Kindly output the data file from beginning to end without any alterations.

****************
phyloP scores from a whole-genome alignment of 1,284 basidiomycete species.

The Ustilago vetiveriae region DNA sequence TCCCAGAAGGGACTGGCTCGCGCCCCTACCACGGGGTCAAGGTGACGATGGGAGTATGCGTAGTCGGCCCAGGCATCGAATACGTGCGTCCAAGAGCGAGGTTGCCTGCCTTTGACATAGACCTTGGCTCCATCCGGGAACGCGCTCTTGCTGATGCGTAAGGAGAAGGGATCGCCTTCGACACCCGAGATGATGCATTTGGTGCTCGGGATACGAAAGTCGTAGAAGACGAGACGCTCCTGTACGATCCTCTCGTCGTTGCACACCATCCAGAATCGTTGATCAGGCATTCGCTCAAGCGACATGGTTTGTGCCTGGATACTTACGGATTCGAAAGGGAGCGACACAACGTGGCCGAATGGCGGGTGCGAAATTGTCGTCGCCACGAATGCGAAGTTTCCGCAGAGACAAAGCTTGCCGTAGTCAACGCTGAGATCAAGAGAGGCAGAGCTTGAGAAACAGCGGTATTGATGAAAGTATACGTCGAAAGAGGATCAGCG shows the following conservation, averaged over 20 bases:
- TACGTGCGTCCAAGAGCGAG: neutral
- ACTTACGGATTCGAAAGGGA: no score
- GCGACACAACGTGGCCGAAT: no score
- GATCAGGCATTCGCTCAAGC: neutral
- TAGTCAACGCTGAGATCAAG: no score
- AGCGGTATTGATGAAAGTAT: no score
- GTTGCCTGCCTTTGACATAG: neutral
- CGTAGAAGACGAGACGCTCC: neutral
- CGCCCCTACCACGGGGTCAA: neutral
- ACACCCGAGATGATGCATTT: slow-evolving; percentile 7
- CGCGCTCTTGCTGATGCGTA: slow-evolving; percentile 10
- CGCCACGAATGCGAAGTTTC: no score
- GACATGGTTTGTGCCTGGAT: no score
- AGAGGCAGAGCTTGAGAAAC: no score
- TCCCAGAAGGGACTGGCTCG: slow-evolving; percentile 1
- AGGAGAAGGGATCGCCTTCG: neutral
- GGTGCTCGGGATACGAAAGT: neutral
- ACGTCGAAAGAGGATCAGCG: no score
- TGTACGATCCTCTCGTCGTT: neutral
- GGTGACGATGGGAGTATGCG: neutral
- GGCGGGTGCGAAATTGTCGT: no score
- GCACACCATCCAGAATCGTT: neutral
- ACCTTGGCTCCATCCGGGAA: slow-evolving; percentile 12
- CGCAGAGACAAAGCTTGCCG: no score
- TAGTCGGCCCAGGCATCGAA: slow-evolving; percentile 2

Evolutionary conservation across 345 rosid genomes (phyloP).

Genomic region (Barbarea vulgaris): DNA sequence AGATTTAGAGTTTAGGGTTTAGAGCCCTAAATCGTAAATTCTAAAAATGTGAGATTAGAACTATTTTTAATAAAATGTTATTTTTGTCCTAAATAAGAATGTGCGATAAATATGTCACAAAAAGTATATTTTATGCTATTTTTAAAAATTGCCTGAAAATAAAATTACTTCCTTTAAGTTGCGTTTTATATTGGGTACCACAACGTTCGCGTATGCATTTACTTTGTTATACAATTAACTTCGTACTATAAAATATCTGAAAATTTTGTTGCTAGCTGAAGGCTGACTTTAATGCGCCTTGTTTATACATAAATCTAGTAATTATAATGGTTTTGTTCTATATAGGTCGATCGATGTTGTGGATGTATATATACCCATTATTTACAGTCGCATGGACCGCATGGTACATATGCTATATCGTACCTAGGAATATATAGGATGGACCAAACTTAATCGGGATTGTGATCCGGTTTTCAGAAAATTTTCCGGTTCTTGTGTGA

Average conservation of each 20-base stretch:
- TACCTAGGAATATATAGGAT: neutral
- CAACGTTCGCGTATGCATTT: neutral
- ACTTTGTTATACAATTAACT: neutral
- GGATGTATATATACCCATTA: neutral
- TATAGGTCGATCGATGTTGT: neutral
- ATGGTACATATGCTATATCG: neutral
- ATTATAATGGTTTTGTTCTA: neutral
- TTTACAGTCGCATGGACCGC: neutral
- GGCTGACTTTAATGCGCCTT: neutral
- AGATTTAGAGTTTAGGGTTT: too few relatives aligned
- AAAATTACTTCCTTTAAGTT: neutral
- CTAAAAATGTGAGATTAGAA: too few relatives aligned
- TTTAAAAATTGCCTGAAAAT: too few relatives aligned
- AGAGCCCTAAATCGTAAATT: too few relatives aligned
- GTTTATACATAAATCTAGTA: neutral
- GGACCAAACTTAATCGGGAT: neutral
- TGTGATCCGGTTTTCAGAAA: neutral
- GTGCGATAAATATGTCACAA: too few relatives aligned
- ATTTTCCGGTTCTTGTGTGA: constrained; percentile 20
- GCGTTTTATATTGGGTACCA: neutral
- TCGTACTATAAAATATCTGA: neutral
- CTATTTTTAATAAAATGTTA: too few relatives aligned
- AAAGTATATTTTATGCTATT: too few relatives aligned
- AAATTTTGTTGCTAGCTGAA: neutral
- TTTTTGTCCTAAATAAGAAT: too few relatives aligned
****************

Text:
phyloP scores from a whole-genome alignment of 1,284 basidiomycete species.

The Ustilago vetiveriae region DNA sequence TCCCAGAAGGGACTGGCTCGCGCCCCTACCACGGGGTCAAGGTGACGATGGGAGTATGCGTAGTCGGCCCAGGCATCGAATACGTGCGTCCAAGAGCGAGGTTGCCTGCCTTTGACATAGACCTTGGCTCCATCCGGGAACGCGCTCTTGCTGATGCGTAAGGAGAAGGGATCGCCTTCGACACCCGAGATGATGCATTTGGTGCTCGGGATACGAAAGTCGTAGAAGACGAGACGCTCCTGTACGATCCTCTCGTCGTTGCACACCATCCAGAATCGTTGATCAGGCATTCGCTCAAGCGACATGGTTTGTGCCTGGATACTTACGGATTCGAAAGGGAGCGACACAACGTGGCCGAATGGCGGGTGCGAAATTGTCGTCGCCACGAATGCGAAGTTTCCGCAGAGACAAAGCTTGCCGTAGTCAACGCTGAGATCAAGAGAGGCAGAGCTTGAGAAACAGCGGTATTGATGAAAGTATACGTCGAAAGAGGATCAGCG shows the following conservation, averaged over 20 bases:
- TACGTGCGTCCAAGAGCGAG: neutral
- ACTTACGGATTCGAAAGGGA: no score
- GCGACACAACGTGGCCGAAT: no score
- GATCAGGCATTCGCTCAAGC: neutral
- TAGTCAACGCTGAGATCAAG: no score
- AGCGGTATTGATGAAAGTAT: no score
- GTTGCCTGCCTTTGACATAG: neutral
- CGTAGAAGACGAGACGCTCC: neutral
- CGCCCCTACCACGGGGTCAA: neutral
- ACACCCGAGATGATGCATTT: slow-evolving; percentile 7
- CGCGCTCTTGCTGATGCGTA: slow-evolving; percentile 10
- CGCCACGAATGCGAAGTTTC: no score
- GACATGGTTTGTGCCTGGAT: no score
- AGAGGCAGAGCTTGAGAAAC: no score
- TCCCAGAAGGGACTGGCTCG: slow-evolving; percentile 1
- AGGAGAAGGGATCGCCTTCG: neutral
- GGTGCTCGGGATACGAAAGT: neutral
- ACGTCGAAAGAGGATCAGCG: no score
- TGTACGATCCTCTCGTCGTT: neutral
- GGTGACGATGGGAGTATGCG: neutral
- GGCGGGTGCGAAATTGTCGT: no score
- GCACACCATCCAGAATCGTT: neutral
- ACCTTGGCTCCATCCGGGAA: slow-evolving; percentile 12
- CGCAGAGACAAAGCTTGCCG: no score
- TAGTCGGCCCAGGCATCGAA: slow-evolving; percentile 2

Evolutionary conservation across 345 rosid genomes (phyloP).

Genomic region (Barbarea vulgaris): DNA sequence AGATTTAGAGTTTAGGGTTTAGAGCCCTAAATCGTAAATTCTAAAAATGTGAGATTAGAACTATTTTTAATAAAATGTTATTTTTGTCCTAAATAAGAATGTGCGATAAATATGTCACAAAAAGTATATTTTATGCTATTTTTAAAAATTGCCTGAAAATAAAATTACTTCCTTTAAGTTGCGTTTTATATTGGGTACCACAACGTTCGCGTATGCATTTACTTTGTTATACAATTAACTTCGTACTATAAAATATCTGAAAATTTTGTTGCTAGCTGAAGGCTGACTTTAATGCGCCTTGTTTATACATAAATCTAGTAATTATAATGGTTTTGTTCTATATAGGTCGATCGATGTTGTGGATGTATATATACCCATTATTTACAGTCGCATGGACCGCATGGTACATATGCTATATCGTACCTAGGAATATATAGGATGGACCAAACTTAATCGGGATTGTGATCCGGTTTTCAGAAAATTTTCCGGTTCTTGTGTGA

Average conservation of each 20-base stretch:
- TACCTAGGAATATATAGGAT: neutral
- CAACGTTCGCGTATGCATTT: neutral
- ACTTTGTTATACAATTAACT: neutral
- GGATGTATATATACCCATTA: neutral
- TATAGGTCGATCGATGTTGT: neutral
- ATGGTACATATGCTATATCG: neutral
- ATTATAATGGTTTTGTTCTA: neutral
- TTTACAGTCGCATGGACCGC: neutral
- GGCTGACTTTAATGCGCCTT: neutral
- AGATTTAGAGTTTAGGGTTT: too few relatives aligned
- AAAATTACTTCCTTTAAGTT: neutral
- CTAAAAATGTGAGATTAGAA: too few relatives aligned
- TTTAAAAATTGCCTGAAAAT: too few relatives aligned
- AGAGCCCTAAATCGTAAATT: too few relatives aligned
- GTTTATACATAAATCTAGTA: neutral
- GGACCAAACTTAATCGGGAT: neutral
- TGTGATCCGGTTTTCAGAAA: neutral
- GTGCGATAAATATGTCACAA: too few relatives aligned
- ATTTTCCGGTTCTTGTGTGA: constrained; percentile 20
- GCGTTTTATATTGGGTACCA: neutral
- TCGTACTATAAAATATCTGA: neutral
- CTATTTTTAATAAAATGTTA: too few relatives aligned
- AAAGTATATTTTATGCTATT: too few relatives aligned
- AAATTTTGTTGCTAGCTGAA: neutral
- TTTTTGTCCTAAATAAGAAT: too few relatives aligned